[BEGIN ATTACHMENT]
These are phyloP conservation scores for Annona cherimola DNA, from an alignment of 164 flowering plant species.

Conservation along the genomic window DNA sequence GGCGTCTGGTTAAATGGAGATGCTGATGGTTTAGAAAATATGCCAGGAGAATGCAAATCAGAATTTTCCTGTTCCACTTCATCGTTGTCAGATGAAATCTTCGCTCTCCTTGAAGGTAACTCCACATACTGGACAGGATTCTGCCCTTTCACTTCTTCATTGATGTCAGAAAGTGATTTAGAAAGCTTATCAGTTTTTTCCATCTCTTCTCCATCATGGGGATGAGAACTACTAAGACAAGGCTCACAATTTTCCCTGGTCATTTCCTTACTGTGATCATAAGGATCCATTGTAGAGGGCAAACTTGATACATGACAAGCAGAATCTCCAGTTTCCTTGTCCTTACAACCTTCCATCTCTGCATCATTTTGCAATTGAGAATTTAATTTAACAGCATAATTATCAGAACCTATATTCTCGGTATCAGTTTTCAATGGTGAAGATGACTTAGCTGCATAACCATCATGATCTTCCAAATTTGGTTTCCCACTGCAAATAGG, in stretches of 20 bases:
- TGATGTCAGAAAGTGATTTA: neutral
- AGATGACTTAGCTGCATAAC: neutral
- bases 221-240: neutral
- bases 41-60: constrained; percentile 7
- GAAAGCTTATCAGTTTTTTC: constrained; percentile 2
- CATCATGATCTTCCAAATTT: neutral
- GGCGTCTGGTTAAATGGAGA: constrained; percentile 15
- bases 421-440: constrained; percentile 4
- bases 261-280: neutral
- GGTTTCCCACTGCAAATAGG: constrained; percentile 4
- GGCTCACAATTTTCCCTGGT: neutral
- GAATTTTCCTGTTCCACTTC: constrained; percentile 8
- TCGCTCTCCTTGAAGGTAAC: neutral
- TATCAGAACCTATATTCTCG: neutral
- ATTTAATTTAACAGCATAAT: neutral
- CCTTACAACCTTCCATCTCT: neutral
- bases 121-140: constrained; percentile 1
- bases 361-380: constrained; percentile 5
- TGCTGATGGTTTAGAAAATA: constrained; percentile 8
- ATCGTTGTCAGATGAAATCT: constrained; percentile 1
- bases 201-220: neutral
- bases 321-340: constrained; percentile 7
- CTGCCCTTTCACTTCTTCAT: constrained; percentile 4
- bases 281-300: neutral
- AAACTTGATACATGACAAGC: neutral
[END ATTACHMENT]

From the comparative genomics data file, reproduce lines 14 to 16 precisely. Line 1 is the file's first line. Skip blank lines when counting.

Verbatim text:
- GAATTTTCCTGTTCCACTTC: constrained; percentile 8
- TCGCTCTCCTTGAAGGTAAC: neutral
- TATCAGAACCTATATTCTCG: neutral